Saturday, October 20

DFW Hindu Temple Society Celebrates 25th Anniversary with Holi Festival in Irving, Texas

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  • By Asia World Media
  • Photographed by Jarvis Jacobs

The DFW Hindu Temple Society, in Irving, TX, celebrates spring with wild colors, bright pink, yellow, blue and green, on Wednesday, March 23, 2016. The annual celebration is a popular event among the millennial but this year celebration is special, the Society is celebrating its 25th Anniversary 1991-2016. Hundreds of North Texas enthusiasts came to share in the celebration, to enjoy the exotic India cuisines and dance away with the DJ music. Every attendee has an opportunity to purchase special Holi colors bag before the Holi Festival celebration begins.

AWM1HOLIHoli, usually celebrate in India and Nepal, is a popular festival that celebrates the arrival of spring and harvests to come, also known as the festival of sharing love. Holi is celebrated with special importance in the North of India. It’s the festival of colors, emotions, and happiness. The two days festivals fall somewhere between the end of February and the middle of March in the Gregorian calendar. The first day is known as Holika Dahan or Chhoti Holi and the second as Rangwali Holi, Dhuleti, Dhulandi or Dhulivandan.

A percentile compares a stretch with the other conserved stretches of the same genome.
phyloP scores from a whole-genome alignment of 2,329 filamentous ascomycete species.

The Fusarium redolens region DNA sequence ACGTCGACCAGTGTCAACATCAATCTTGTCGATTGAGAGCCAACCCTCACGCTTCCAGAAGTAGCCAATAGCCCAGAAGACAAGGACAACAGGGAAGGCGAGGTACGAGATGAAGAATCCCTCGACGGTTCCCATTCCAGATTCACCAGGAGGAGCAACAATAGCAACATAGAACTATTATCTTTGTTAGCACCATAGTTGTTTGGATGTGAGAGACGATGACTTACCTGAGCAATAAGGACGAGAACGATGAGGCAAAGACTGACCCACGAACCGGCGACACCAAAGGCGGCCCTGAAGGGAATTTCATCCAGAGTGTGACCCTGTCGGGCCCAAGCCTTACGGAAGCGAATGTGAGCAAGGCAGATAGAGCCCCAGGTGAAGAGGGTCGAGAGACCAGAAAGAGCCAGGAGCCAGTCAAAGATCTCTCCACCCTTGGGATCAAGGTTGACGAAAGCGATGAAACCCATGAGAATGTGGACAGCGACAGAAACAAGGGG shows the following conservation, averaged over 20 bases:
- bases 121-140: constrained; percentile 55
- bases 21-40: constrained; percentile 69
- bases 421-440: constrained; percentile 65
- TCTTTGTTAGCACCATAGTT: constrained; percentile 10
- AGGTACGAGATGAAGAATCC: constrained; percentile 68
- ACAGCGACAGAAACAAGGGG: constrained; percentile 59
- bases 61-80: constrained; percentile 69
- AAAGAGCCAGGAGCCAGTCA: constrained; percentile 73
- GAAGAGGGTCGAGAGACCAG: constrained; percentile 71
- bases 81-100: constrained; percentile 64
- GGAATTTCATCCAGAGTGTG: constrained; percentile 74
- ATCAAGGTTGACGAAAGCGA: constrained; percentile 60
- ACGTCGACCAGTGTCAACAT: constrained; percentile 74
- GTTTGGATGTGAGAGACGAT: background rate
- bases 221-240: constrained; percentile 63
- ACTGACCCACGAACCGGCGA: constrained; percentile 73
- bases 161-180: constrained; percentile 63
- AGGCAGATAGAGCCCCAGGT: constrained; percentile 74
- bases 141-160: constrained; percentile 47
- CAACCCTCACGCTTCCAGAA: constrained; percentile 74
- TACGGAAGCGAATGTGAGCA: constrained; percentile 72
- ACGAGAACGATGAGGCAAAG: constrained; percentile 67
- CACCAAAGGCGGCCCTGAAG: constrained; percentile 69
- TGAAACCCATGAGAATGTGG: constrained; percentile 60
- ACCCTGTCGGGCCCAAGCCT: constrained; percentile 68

AWM3HOLIHoli has long traditional links with several ancient stories. One story regarding the origination word of Holi, derived from the demoness, Holika. Holi festival is celebrated to mark the burning of the evil Holika.

AWM2HOLIAccording to www.sensationalcolor.com, the central ritual of Holi is the throwing and applying of colored water or powders on friends and family, which gives the holiday its common name “Festival of Colors.” The clouds of colors dancing in the wind carry the message of love and happiness across walls, neighbors, and hearts.

  • Every color means something special in the Indian psyche. Red, for instance, is a mark of matrimony; brides in India wear red most often at their wedding since it symbolizes fertility, love, beauty, and, most importantly, is a sign of a married woman. It is considered custom in the ways of Hinduism to wear red powder-Kumkum on the peak of their forehead. Most often considered the prerogative of a married woman, a red dot is worn between the eyebrows to symbolize blissful matrimony.
  • Yellow is yet another important color in the Indian psyche. Yellow is almost synonymous with turmeric, an ingredient of great importance at auspicious functions across religions. It is perhaps revered more so because of its medicinal use right from the ancient times. Turmeric is used even today for the treatment of inflammatory and digestive disorders.
  • Other colors that tease the skies on Holi include blue, the color of the revered god in Hinduism, Lord Krishna. Green symbolizes new beginnings, harvest, and fertility, and is also the sacred color of the Muslim community in India. Saffron is often associated with Hinduism, piety, and strength.

AWM4HOLIThe spirit of the festival became very popular in India that it spreads to North Texas annually.  It cuts across all classes, castes, and religions and brings people together. The DFW Hindu Temple Society hosted the celebration with the onset of spring by filling everyone’s day and life with the colors, music, singing, dancing and throwing the Holi colors on each other.

For more information about the DFW Hindu Temple Society, visit www.dfwhindutemple.org

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